Fiona grew up in Partick, in the west end of Glasgow. She inherited a love of Scottish music from her dad, and began singing popular Scottish songs from a young age. It was in the 1980s that Fiona truly embraced the Scots song tradition, immersing herself in Edinburgh’s vibrant folk scene and serving her apprenticeship in the folk clubs and memorable singing sessions of the time. She was fortunate to be singing at sessions in the company of many fine singers at the heart of the tradition in Scotland and who are some of Fiona’s favourite singers to this day – Aileen Carr, Maureen Jelks, Cy Laurie and Danny Couper to name a few.
Since moving to Melbourne in 2009, Fiona has continued to pursue her passion for Scots song. In addition to her busy schedule of concerts, workshops and talks, she is currently completing a PhD through the University of Melbourne Conservatorium, working with traditional singers in Scotland and overseas to explore and document the importance of a singing style and tradition that is now rapidly changing. As a singer of Scots song, Fiona was mentored by esteemed tradition bearer Andrew Hunter.
Amy Leach is a traditional singer from Edinburgh, now based in Newcastle. She studied with Sandra Kerr and Chris Hendry on the Newcastle University Folk and Traditional Music Degree and then completed an MLitt on Traditional Song (which featured some research with some lovely singers from The World’s Room!). Although she now spends most of her time producing the Folkworks programme at Sage Gateshead she looks forward to any opportunity she can get to sing a big ballad or two.
Vincent Doherty was born and raised in Derry, but has lived in Dublin for the past 40 years. Hugely influenced by Derry’s Kevin Mitchell and Tyrone singer Geordie Hanna, other influences included “northern style” singers Paddy Tunney, Len Graham, Cathal McConnell and Sean Cochran. In 2015 he recorded his first CD “The High Walls of Derry” accompanied by some of Ireland’s finest traditional musicians. Vincent also plays the flute, and for many years taught Set Dancing at the Cobblestone, home of traditional music in Dublin. A retired Social Worker he lives in Dublin with his wife Linda and family.
Raised on hearing traditional music and song in Tornaveen in rural Aberdeenshire, Allan Taylor started singing traditional songs after entering the Buchan Hertiage Society competitions in 2006 and quickly got involved with the Traditional Music and Song Association in Aberdeen. Allan has a developed a wide repertoire of North East song from traditional ballads and Bothy Ballads to comic songs, he has taken second prize at the annual Champion of Champions’ Bothy Ballad Competition held in Elgin each year. He has been a guest as both singer and MC at many of the festivals and was the MC as well as a singer in the first TMSA Wee Red Book Concert at Celtic Connections.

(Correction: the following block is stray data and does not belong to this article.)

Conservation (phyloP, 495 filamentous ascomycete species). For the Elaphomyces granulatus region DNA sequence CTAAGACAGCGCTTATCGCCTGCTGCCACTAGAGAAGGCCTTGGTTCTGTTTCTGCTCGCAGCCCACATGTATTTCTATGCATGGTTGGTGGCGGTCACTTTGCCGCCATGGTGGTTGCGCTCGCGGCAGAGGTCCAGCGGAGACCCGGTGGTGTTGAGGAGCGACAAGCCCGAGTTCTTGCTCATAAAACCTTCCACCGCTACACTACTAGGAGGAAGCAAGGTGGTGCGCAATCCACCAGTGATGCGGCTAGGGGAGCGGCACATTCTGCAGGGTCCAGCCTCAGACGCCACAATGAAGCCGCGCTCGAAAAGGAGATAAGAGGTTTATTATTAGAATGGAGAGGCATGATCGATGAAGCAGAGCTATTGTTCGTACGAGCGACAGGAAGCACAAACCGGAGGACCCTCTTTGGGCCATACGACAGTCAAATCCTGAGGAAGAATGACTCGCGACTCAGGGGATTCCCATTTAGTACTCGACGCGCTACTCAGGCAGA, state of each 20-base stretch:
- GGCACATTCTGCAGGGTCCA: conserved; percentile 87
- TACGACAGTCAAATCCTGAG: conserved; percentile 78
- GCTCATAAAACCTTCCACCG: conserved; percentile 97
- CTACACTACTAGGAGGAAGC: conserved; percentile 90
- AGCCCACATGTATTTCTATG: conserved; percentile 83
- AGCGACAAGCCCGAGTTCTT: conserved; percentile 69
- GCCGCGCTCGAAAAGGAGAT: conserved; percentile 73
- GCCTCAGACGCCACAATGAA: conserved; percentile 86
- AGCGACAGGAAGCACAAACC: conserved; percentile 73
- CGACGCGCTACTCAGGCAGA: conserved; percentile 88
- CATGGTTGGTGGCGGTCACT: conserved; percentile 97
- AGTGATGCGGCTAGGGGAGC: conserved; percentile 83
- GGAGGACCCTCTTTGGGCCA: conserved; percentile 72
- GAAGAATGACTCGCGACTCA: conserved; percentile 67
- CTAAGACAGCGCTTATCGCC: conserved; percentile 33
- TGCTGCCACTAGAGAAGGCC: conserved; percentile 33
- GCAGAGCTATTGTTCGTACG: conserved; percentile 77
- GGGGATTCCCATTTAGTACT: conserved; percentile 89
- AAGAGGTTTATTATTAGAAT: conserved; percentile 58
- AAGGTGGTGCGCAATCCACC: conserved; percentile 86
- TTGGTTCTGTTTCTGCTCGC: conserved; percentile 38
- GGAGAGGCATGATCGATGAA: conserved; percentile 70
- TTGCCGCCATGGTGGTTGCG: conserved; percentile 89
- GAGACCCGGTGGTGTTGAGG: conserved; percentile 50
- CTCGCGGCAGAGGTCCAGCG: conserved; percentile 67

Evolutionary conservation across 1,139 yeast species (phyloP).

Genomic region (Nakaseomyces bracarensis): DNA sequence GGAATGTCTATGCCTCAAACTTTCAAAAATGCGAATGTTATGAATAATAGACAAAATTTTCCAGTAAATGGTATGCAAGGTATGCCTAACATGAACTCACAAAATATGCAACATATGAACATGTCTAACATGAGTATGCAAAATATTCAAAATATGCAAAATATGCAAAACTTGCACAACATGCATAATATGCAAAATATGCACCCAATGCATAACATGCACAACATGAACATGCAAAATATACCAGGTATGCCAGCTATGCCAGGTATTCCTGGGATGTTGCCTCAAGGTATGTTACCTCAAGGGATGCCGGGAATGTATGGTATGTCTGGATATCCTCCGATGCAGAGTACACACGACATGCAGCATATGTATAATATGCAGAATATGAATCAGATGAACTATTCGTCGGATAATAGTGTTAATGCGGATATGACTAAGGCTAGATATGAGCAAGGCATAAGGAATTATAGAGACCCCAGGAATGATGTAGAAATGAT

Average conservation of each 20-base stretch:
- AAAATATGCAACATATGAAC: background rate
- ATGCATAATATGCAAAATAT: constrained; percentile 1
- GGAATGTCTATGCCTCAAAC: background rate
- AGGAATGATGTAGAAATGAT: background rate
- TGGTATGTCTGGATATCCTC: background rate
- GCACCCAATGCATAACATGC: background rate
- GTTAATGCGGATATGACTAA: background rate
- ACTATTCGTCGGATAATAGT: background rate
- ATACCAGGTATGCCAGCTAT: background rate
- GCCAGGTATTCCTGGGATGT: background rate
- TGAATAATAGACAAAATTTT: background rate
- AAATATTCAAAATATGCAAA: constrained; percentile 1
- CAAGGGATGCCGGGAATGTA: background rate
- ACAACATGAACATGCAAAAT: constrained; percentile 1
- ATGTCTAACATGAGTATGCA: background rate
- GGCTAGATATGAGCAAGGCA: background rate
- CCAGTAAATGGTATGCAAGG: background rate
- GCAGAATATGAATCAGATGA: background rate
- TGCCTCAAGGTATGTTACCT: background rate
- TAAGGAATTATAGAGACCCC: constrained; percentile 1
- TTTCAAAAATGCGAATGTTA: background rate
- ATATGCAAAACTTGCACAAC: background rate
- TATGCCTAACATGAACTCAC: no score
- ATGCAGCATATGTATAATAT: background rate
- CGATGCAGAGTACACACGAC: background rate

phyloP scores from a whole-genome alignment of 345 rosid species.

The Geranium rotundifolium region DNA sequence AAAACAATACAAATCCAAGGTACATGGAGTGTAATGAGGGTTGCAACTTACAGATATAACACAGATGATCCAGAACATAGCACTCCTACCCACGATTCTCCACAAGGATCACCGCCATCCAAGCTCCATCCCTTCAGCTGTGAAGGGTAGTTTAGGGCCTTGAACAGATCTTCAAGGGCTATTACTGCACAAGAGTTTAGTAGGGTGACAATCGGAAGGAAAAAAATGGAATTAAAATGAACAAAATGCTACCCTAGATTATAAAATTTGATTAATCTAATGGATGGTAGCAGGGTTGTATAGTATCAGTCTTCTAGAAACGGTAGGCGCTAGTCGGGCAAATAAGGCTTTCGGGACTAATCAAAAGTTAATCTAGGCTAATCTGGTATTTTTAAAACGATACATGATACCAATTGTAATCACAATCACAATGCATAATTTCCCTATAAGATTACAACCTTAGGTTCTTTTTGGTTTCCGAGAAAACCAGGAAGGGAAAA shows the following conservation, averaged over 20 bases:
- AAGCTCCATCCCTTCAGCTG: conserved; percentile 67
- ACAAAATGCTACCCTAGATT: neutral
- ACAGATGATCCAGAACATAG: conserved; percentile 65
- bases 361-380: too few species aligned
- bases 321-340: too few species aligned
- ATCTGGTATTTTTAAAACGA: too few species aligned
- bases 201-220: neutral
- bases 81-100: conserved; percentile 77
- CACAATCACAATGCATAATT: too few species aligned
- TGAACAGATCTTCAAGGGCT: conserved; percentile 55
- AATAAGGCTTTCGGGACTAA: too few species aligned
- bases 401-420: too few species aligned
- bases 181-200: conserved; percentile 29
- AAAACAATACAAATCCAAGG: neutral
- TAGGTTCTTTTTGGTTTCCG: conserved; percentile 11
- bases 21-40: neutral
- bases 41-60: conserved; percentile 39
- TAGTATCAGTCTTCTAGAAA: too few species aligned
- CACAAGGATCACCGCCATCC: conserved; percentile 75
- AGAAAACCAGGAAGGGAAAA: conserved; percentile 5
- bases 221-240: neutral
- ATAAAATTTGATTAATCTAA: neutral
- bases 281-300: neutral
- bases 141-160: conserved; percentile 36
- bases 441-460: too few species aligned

Two lovely singers for January. Kevin Mitchell from Derry City has lived in Glasgow since 1967. With his distinctive style he has taken his traditional repertoire, which is mainly based on the songs of his native Ulster, to many clubs and festivals, at home and abroad. Ellen Mitchell has also lived in Glasgow for many years, having returned there from the Argyll coast at age 6. Her repertoire is mainly traditional, with the occasional newer song. She has also been involved in a variety of performing and tutoring events. Kevin has recorded on Topic and Greentrax, Ellen on Living Tradition, and both featured on a double CD for Musical Traditions.
Change of guest – we are delighted that George Duff has agreed to step in after circumstances intervened. George’s prowess as a singer, widely known for some time of course, received official recognition earlier this month when he was nominated as Scots Singer of the Year at the Trad Music Awards. This on the back of a year which saw the release of the widely acclaimed ‘The Collier Laddie’, as he put it ‘my first, last and only solo album’. Temporary change of venue as before – Scottish Storytelling Centre, 7.30pm.
Despite singing all through childhood and school, and growing up with traditional and folk music, Tracy Boyle didn’t come to back to it until finding herself at Keith Festival in the late 90s. A move to Edinburgh in 1997 brought her to the Scots Music Group singing classes, then the TMSA competitions at Keith, and so it went on. Since then, Tracy has been a guest at Keith and Kirrie Festivals, the Frank Harte Festival in Dublin (unexpectedly), the Celtic Connections Wee Red Book concert in 2017, and the Glasgow Ballad Workshop in 2018, and she has sung at fundraisers for Cullerlie Singing Weekend and Kirrie Festival. Tracy was the MC at The World’s Room for four years and can’t wait to retire so that she can spend all her time at singing weekends and sessions.
(NB temporary change of venue and earlier start time)